Spain is experiencing 28% unemployment. In the 20-to-30 year age demographic unemployment is 50%. The Spanish people are in a "crisis" which seems to affect everyone and causes anger in some people. Many people want "the Government" to "do something".
Other people want the government to do less and spend less. There is much anxiety and uncertainty about the future. Many people have questions.
However, I'm happy to report, that many physical therapists (fisios) have decided to answer some of these questions for themselves.
|Tim Richardson, PT teaches Spanish "Fisoterapeutas" the Epley Maneuver|
This photo above is the SECOND class of about a dozen clinicians that I have taught in Vigo. I am training the Spanish "fisios" to treat dizziness and vertigo with Canalith Repositioning Maneuvers (Epley's).
Physical therapists in Spain have unrestricted direct access. They are licensed nationwide and their diploma is signed by the King of Spain, don Juan Carlos I (who just had hip revision surgery after a failed stabilization and prosthetic replacement in April 2012). He is now receiving physical therapy.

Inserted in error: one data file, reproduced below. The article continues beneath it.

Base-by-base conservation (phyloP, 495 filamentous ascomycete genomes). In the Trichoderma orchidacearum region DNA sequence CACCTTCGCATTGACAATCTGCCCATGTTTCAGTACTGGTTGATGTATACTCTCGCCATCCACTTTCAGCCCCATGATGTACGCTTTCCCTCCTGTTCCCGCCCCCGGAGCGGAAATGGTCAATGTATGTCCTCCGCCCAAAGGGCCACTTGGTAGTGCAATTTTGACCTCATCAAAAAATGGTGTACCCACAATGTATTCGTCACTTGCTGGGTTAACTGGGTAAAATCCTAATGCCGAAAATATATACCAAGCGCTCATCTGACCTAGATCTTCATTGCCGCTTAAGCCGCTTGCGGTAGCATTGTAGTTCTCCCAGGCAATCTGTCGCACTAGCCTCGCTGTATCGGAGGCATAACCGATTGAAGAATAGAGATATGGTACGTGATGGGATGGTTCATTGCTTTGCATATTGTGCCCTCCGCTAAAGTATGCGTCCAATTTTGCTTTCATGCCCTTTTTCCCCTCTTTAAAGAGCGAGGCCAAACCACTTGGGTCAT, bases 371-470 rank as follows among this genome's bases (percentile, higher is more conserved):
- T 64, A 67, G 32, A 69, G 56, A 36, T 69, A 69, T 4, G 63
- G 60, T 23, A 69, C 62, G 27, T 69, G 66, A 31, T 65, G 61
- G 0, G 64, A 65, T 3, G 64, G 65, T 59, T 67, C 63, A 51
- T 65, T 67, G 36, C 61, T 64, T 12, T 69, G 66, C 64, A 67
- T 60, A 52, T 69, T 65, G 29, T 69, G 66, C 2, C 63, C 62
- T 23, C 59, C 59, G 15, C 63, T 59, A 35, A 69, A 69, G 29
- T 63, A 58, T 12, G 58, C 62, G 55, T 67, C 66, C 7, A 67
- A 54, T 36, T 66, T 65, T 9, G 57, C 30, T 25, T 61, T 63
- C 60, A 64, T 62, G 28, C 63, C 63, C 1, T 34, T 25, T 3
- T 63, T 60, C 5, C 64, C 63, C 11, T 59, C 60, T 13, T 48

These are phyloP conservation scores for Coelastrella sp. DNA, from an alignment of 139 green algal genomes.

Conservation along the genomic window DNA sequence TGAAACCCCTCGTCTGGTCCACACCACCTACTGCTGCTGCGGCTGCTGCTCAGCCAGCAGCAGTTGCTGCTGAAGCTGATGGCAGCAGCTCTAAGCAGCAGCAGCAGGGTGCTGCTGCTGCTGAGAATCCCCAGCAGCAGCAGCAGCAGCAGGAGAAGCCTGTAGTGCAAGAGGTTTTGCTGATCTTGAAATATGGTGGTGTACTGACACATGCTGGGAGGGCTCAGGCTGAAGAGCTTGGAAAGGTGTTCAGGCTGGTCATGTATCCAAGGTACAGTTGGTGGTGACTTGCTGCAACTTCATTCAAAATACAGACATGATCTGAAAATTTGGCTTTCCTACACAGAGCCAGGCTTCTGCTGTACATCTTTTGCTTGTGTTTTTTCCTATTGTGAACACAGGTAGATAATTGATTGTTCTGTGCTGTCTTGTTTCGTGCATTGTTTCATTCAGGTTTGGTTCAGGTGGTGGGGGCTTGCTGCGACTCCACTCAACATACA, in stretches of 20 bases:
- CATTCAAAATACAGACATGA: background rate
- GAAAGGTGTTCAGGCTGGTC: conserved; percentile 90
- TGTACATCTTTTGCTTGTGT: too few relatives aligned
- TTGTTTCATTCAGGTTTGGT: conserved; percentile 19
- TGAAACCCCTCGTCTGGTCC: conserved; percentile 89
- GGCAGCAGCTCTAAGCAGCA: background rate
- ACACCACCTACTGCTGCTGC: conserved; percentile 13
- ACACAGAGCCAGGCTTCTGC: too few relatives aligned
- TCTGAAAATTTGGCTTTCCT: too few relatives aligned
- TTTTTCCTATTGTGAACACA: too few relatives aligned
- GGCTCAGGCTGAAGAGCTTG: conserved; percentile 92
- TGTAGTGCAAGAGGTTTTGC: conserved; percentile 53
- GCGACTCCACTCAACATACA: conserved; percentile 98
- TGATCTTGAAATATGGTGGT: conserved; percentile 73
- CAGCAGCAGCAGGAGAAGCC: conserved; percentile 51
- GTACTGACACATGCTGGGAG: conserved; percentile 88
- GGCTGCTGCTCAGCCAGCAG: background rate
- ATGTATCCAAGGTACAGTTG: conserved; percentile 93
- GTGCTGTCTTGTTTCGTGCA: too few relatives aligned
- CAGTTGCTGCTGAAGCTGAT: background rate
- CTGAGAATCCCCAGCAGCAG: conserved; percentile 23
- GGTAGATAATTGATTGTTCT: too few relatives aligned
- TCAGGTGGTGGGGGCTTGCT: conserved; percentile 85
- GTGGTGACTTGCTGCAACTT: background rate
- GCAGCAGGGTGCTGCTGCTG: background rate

Most private practice physical therapists in Spain do not accept the government-sponsored social insurance (Medicare) because the rates are too low. Instead, their practices are cash-pay. With such high unemployment many patients don't have money and many physical therapists' practices are struggling.
Rather than complain, these private practice entrepreneurs are finding alternative sources of patient volume and revenue. That's where I come in. My new website with information for physical therapists' practices who want to learn the Epley's Maneuver is at www.FisioVertigo.com.
Despite the physician monopoly on socially-insured patient volume, the Spanish physical therapists are keen to learn new skills and apply them to the benefit of their patients. They are reaching out directly to patients using advertisements, sponsoring races and volunteering.
The attribute common to physical therapists whether in America or in Spain that I find is an optimism and a can-do attitude that says:
- "la Crisis" is temporary, good times will return again.
- whether treating patients or running clinics a positive mental attitude is a necessary requirement.
- Like our patients with disabling conditions who fight to better their condition, physical therapists look for answers rather than finding someone else to do the work.